After spending 15 years in the top 100, TU fell to 121 this year, but it won’t necessarily stay there.
The University of Tulsa has long been crowned by various ranking sites, such as niche.com, collegesimply.com and bestcolleges.com, as one of Oklahoma’s best colleges. The University of Tulsa has also consistently ranked well on U.S. News’s yearly ranking list. This year TU took a plunge in the rankings, currently resting at #121 in National Universities. When the 2018 report was released, TU celebrated its 15th year of being in the Top 100.
From there, things went downhill. The report for 2019 and 2020 saw us fall to the current resting point. This is no mere coincidence, and it even happens to collide with “True Commitment,” which is deeply rooted in “The Strategic Plan.” This plan was drawn up in in the early spring and summer of 2017 after countless strategy meetings.
The implementation of this plan has been a divisive topic around campus and potentially could be a direct factor of the drop in rankings. According to the university website and its news section, Dr. Gerard Clancy even acknowledges this himself: “Our research guided us to a five-year plan that focused our effort less on rankings and more on the long-term needs of our students, the university and Tulsa’s economic vitality.”
While it may be a nice sentiment, this statement seems to contradict itself rather heavily. After all, focusing on the needs of the students and the needs of the university will, or should, infallibly lead to higher rankings. Yet it has had quite the opposite effect, seeing as our scores have plummeted.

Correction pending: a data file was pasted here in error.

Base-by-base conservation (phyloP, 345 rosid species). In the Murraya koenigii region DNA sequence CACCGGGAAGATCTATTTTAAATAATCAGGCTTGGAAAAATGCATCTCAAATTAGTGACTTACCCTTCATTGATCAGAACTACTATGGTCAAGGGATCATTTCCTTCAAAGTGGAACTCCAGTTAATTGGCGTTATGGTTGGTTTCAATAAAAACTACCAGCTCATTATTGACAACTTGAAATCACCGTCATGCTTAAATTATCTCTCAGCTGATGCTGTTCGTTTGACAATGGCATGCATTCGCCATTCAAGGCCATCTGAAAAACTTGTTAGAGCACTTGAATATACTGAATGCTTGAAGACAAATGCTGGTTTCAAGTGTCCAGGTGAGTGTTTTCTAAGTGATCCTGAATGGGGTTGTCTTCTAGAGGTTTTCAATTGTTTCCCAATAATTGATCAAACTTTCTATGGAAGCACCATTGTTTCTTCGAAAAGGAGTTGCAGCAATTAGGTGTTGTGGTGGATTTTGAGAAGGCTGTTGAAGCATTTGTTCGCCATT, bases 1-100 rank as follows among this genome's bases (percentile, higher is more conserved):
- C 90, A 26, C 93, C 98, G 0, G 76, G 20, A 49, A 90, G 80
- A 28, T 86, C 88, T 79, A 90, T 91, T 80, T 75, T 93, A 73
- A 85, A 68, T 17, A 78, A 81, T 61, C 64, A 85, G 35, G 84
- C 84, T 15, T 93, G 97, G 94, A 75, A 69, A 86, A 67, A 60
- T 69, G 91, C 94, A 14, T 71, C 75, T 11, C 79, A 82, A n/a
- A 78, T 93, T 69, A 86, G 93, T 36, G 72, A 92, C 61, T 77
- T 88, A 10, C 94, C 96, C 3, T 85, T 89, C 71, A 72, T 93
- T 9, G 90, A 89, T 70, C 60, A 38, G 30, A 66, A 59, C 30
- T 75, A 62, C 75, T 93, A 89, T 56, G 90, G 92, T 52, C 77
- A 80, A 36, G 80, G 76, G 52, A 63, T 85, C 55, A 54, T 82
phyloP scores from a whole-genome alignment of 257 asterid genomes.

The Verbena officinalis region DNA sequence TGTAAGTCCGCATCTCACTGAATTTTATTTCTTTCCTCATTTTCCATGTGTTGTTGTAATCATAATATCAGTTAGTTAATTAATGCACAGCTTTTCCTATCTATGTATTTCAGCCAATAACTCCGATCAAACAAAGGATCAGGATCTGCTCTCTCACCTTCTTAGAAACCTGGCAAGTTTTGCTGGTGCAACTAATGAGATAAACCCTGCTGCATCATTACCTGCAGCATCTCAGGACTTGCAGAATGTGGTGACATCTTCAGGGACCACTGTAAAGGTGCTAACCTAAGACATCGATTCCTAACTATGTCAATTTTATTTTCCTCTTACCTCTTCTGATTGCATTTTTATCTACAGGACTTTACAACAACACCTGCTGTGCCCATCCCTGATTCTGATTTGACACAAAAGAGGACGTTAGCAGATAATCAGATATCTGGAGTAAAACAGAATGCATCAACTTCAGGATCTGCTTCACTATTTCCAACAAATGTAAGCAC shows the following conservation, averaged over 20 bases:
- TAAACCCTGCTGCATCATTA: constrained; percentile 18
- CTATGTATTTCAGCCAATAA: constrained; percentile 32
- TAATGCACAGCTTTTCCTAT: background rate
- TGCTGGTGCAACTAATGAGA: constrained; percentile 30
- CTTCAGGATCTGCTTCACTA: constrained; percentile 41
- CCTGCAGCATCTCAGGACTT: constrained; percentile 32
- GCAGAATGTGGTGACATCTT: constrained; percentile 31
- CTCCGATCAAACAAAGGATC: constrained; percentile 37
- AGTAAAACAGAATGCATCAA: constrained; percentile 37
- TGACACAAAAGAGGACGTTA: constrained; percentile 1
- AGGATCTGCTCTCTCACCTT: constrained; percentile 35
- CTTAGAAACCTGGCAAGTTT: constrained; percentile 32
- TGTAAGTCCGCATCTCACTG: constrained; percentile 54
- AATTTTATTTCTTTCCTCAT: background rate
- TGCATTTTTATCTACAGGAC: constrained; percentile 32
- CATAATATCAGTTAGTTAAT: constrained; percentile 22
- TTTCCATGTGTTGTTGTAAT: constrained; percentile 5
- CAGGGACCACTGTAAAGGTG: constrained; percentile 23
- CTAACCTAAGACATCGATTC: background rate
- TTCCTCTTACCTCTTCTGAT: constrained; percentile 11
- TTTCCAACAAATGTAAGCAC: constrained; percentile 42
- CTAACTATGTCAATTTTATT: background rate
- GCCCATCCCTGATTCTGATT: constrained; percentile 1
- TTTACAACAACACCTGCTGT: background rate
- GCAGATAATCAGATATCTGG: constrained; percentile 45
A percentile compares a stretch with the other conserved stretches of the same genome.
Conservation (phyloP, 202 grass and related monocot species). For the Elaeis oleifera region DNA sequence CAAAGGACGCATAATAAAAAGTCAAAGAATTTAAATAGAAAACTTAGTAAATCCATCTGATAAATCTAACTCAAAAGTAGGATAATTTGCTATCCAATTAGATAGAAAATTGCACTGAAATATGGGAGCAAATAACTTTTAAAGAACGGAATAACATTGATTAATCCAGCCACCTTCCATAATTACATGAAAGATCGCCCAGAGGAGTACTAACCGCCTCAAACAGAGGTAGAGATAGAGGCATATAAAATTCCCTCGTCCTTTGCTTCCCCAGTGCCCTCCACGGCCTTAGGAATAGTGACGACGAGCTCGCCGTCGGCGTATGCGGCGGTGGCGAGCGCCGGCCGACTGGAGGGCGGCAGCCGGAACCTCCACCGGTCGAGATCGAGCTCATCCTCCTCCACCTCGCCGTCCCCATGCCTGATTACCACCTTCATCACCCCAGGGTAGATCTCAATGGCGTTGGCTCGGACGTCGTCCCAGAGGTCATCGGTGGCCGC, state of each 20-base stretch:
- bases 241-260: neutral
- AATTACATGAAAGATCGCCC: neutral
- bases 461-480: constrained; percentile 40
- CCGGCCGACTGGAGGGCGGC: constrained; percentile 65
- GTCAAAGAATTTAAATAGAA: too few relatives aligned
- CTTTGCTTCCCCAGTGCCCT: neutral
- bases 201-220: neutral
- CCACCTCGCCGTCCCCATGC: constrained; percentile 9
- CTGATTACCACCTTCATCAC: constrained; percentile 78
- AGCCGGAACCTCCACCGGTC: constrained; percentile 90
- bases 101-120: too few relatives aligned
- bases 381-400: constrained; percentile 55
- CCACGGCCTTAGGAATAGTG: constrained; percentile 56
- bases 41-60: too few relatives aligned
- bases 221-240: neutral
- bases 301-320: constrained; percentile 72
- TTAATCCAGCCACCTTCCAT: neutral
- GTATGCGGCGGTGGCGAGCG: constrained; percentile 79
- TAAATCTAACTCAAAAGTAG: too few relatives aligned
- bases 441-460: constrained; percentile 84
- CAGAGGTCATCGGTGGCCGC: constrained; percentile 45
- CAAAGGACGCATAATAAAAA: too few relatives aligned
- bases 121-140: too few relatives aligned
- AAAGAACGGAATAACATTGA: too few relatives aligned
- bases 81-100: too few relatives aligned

The overall “score” of the university according to U.S. News is 49 out of 100. This brings even more confusion to the scene, especially when one considers the fact that TU is well known for being one of the best, if not the best, engineering schools in Oklahoma. Yet, TU is ranked #170 in best undergraduate engineering programs for 2020. This puts the spotlight back on “True Commitment,” which seems to favor engineering and natural science students unfairly, as many around campus have called out.
The contradiction lies in the fact that this reorganization shifts focus towards ENS (Engineering & Natural Sciences) but the engineering ranking is far from the university ranking, which suggests that the program isn’t as much of a defining feature of the university as some thought. On the other hand, this shift in commitment could raise the placement of both rankings, but that can only be seen with time.
Regardless of where one stands in regards to the True Commitment, it comes as a shock to many that the university’s rank plummeted to such a degree. Only time and hard work will allow TU to rise in the rankings once more, granted it is possible after the implementation of the reorganization.